Inquest into baby's death neglect verdict
Inquest returns verdict of accidental death contributed to
by neglect following infant’s death in NHS hospital
23rd June 2010
The Coroner today returned a verdict of
accidental death contributed to by neglect at
Poplar Coroners Court in relation to the tragic death of Lucas
Stachursky aged 7 months on Sunday, 17 May 2009 at Homerton
University Hospital. The Coroner concluded that Lucas died as
a result of an accidental overdose of Phenytoin (an anti-convulsant
medication), contributed to by neglect and natural disease, and
that the failures in his care amounted to a gross lack of medical
attention, which directly contributed to Lucas’s death.
Lucas was born on 2nd October 2008
with Sturge-Weber Syndrome (SWS), a rare brain abnormality. Whilst
in Italy with his parents in December 2008 he developed signs of
epilepsy and his condition was correctly diagnosed by Italian
The family returned to England in January 2009
expecting the NHS to take over Lucas’ treatment which required
Unfortunately, the NHS failed miserably to
organise his care and almost every contact they had with the NHS
was mismanaged, from their son's referral to a specialist unit at
Great Ormond Street Hospital to the very last minutes of his
life. Loss of letters of referral and other delays meant that
Lucas was not seen by the doctors of the Sturge-Weber Clinic until
12 May 2009.
Three days later, on the evening of Friday May 15th Lucas started
vomiting and his parents suspected he was undergoing epileptic
seizures. They dialled 999 and he was taken to Homerton Hospital
Doctors at the Homerton were unconvinced that
Lucas was fitting, missing a vital opportunity to make an early
A junior doctor, under the apparent direction
of a Consultant, prescribed the drug Phenytoin but failed to
understand the prescribing direction and instituted a continuous
infusion, thereby prescribing a massive overdose which killed
Lucas. This doctor’s error was not recognised by a multitude
of nursing and medical staff for over four hours.
Lucas Stachursky died at about 2:00 a.m. on
Sunday, 17 May 2009.
The hospital trust admitted that Lucas’ death
was the result of this overdose which was caused by negligent
treatment, in a letter dated Friday, 18th June 2010, one
working day before the inquest.
The inquest heard evidence over 3 days.
The verdict confirmed that the care provided
by Homerton University Hospital was grossly lacking, and the gross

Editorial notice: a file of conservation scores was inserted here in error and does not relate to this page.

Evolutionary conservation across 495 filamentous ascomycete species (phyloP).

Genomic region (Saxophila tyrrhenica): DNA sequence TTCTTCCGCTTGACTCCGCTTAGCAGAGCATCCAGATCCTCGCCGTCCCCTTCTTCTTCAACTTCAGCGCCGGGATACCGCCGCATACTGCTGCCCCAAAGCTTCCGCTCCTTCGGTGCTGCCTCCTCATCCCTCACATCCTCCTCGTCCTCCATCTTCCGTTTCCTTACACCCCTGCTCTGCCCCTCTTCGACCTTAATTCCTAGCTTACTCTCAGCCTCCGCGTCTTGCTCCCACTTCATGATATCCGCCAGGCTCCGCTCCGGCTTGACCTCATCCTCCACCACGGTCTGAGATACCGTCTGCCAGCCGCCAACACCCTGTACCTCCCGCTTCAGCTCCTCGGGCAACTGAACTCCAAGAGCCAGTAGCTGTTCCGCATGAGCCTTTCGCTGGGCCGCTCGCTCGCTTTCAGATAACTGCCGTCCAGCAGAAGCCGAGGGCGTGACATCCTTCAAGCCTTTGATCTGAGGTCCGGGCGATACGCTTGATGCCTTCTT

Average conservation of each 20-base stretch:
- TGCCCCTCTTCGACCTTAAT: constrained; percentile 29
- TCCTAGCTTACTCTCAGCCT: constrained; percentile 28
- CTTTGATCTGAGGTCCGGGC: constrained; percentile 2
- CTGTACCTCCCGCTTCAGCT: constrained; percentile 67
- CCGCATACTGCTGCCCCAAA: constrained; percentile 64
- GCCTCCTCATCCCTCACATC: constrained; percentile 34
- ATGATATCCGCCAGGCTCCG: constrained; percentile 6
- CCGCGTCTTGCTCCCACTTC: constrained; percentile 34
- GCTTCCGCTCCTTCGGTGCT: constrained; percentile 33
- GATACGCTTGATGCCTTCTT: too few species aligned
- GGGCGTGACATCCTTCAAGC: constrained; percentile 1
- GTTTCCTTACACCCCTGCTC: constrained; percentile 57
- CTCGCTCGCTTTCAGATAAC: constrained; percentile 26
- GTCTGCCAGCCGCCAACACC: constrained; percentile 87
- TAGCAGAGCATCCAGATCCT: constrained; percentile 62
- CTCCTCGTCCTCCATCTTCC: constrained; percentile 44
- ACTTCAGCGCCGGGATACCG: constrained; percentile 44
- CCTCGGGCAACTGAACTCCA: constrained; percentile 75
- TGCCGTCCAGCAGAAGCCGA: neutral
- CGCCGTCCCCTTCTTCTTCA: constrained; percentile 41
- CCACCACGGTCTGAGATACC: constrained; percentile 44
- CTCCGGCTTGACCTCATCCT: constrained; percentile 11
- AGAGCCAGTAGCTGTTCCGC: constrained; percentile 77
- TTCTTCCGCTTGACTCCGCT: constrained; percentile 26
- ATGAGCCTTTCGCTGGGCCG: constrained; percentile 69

lack of clinical management contributed to Lucas’s death.
Wider issues regarding a national problem with suboptimal
prescribing by Junior Doctors were raised, and the Coroner is to
report this to the National Patient Safety Agency. They will be
obliged to respond with their views. It is hoped that more
stringent monitoring and assessment of Doctor’s prescribing
abilities can be achieved.
Lucas’s parents, Anna Holzscheiter, 33, and
Ben Stachursky, 32, have returned to their native Germany but came
back to England for the inquest. They said:
“The sudden death of our son Lucas in May 2009
at Homerton University Hospital has been the most devastating event
of our lives, one that we had never imagined would happen to us.
Despite Lucas’s complex congenital medical condition, we saw a
happy and thriving boy every day, who was developing very well and
for whom we had so many hopes and wishes.
“Only within the last few days, when we were
finally able to see all the evidence gathered to establish the
cause of Lucas’s death, did we realise the magnitude and extent of
incompetence, carelessness, breech of duty and mismanagement by NHS
medical staff that, ultimately, resulted in the death of our child.
We cannot express our despair and anger concerning the fact that
those whom we entrusted with our child due to their seeming
knowledge and competence have failed Lucas so gravely.
“We will do everything we can to ensure that
the series of major and minor medical mistakes that took our son
away from us so unexpectedly will be investigated to the fullest
extent possible. Apart from what has been determined in this
hearing today, we will seek to exhaust all remedies to make sure
that those responsible for these grave mistakes will be held
accountable for their actions and inactions with the most severe
consequences possible – and to ensure that all necessary measures
will be taken to avoid that such tragic incidents can occur in the
A claim for compensation is being pursued with
the help of their solicitors, Hodge Jones & Allen LLP.
This inquest was an “Article 2” inquest which
involved a broader examination of the issues than a conventional
inquest. This is because it is alleged that the case involves a
breach of Article 2 of the European Convention on Human Rights, the
‘right to life’.
Patrick Allen, solicitor at Hodge Jones & Allen LLP
representing the family said: “The Human Rights Act 1998 assisted
my clients in the investigation into what went wrong in this case.
There appears to have been a system failure in the NHS causing
Lucas’ death and a breach of Article 2 of the ECHR.
"As a result, the state has a duty to carry
out a full inquiry into the circumstances and this was done by a
full Article 2 compliant inquest at Poplar Coroners Court. The
inquest has provided some answers to the many painful questions
raised by this tragic case.”
Dawn Treloar, solicitor at Hodge Jones & Allen LLP for the
family said: “We hope that changes will now be made to ensure that
doctors cannot reach a senior level of their training without
formal checks being undertaken on their prescribing abilities and
competence. Had systems been in place to do this then this fatal
error may not have happened.”